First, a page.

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Plugin development
Updated Jan 15, 2014 by techtonik@gmail.com

Spyder plugin development


Introduction

Spyder plugins are importable Python modules that may use internal API to do different stuff in IDE. Spyder goal is to be reusable set of components and widgets, so a lot of things is made with plugins. For example, code editor and python console are plugins. Object inspector, history browser and so on. You can see them here.

There are two type of plugins in Spyder:

  • core plugins - these are standard Spyder components located in spyderlib.plugins module. They are explicitly imported like usual Python modules.
  • external plugins - are discovered and imported dynamically, so they should follow naming convention so that Spyder can find them. External plugins are also initialized later all at once when some of the core set are already loaded [reference need].

Both plugin types should include class that inherits from the same base plugin class.

Plugin discovery

[more research is needed - ask techtonik@gmail.com if you feel capable]

Some software use directories for plugin installation and discovery. Spyder uses Python modules. Internal components are contained in spyderlib namespace and are imported explicitly. External and 3rd party plugins are automatically imported from certain predefined locations. One such location is spyderplugins module.

  • spyderplugins: this is what this page is about

To make your module appear in spyderplugins namespace, you need to make Spyder discover and import it first. In Spyder source code tree you can just drop your module into spyderplugins directory. This is more like hack than convenient plugin discovery interface, so proposal to fix this are welcome. One of the ideas is to inspect Python files without importing them with astdump modules and check if their interface is compatible. This will also allow Spyder to enable/disable plugins from config menu.

The module spyderplugins includes third-party plugins of several kinds.

In Spyder v2.0, any kind of plugin may be created in the module spyderplugins. These third-party plugins may communicate with other Spyder components through the plugin interface (see spyderlib/plugins/__init__.py).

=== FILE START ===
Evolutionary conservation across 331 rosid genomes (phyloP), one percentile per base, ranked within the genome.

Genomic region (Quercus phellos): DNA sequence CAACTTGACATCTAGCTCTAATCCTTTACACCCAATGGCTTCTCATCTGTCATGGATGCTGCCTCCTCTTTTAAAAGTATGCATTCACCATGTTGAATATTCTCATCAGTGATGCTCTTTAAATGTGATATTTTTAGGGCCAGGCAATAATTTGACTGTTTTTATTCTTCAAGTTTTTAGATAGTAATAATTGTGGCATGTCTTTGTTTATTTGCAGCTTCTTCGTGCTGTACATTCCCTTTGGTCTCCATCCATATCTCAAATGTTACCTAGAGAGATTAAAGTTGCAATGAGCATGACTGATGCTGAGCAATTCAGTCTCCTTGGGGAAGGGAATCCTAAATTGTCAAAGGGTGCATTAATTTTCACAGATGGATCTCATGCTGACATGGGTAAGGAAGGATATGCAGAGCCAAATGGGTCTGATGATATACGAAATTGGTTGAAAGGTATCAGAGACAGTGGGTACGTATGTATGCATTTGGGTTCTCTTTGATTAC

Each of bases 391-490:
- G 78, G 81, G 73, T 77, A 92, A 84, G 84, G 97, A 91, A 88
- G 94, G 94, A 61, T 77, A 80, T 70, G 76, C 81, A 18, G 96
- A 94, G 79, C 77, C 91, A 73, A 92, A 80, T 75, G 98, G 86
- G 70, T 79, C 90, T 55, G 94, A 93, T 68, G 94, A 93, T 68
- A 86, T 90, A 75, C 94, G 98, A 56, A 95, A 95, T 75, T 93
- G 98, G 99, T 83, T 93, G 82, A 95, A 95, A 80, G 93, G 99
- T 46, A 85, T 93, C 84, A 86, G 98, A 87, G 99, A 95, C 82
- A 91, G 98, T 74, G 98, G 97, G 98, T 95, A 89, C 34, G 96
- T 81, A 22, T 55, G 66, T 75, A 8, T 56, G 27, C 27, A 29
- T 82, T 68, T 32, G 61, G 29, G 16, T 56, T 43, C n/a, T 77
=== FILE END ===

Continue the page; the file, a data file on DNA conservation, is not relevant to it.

I/O Spyder plugins

How to create your own I/O Spyder plugins:

  • Create a Python module named io_foobar.py where foobar is the name of your plugin
  • Write your loading function and/or your saving function:
    • load:
      • input is a string: filename
      • output is a tuple with two elements: dictionary containing at least one element (key is the variable name) and error message (or None)
    • save:
      • input is a tuple with two elements: data (dictionary), filename
      • output is a string or None: error message or None if no error occured
  • Define the global variables FORMAT_NAME, FORMAT_EXT, FORMAT_LOAD and FORMAT_SAVE. See the example of DICOM images support:
  • http://code.google.com/p/spyderlib/source/browse/spyderplugins/io_dicom.py
  • More examples of load/save functions may be found here:
  • http://code.google.com/p/spyderlib/source/browse/spyderlib/utils/iofuncs.py

History

Spyder v1.1 supported only input/output plugins (modules starting with io_) which provided I/O functions for the variable explorer (Workspace and Globals explorer in v1.1, Variable explorer in v2.0). Spyder natively supports .mat, .npy, .txt, .csv, .jpg, .png and .tiff file formats out of the box. These input plugins allowed users to add their own types, like HDF5 files for example.

Other Spyder plugins

See the example of the pylint third-party plugin in Spyder v2.0.

Comment by project member tim.mich...@gmail.com, Jun 21, 2010

Hello, can one also create plugins that perform other actions such as data analysis or graphing?

Comment by project member pierre.raybaut, Sep 5, 2010

Of course, since v2.0 it's possible.

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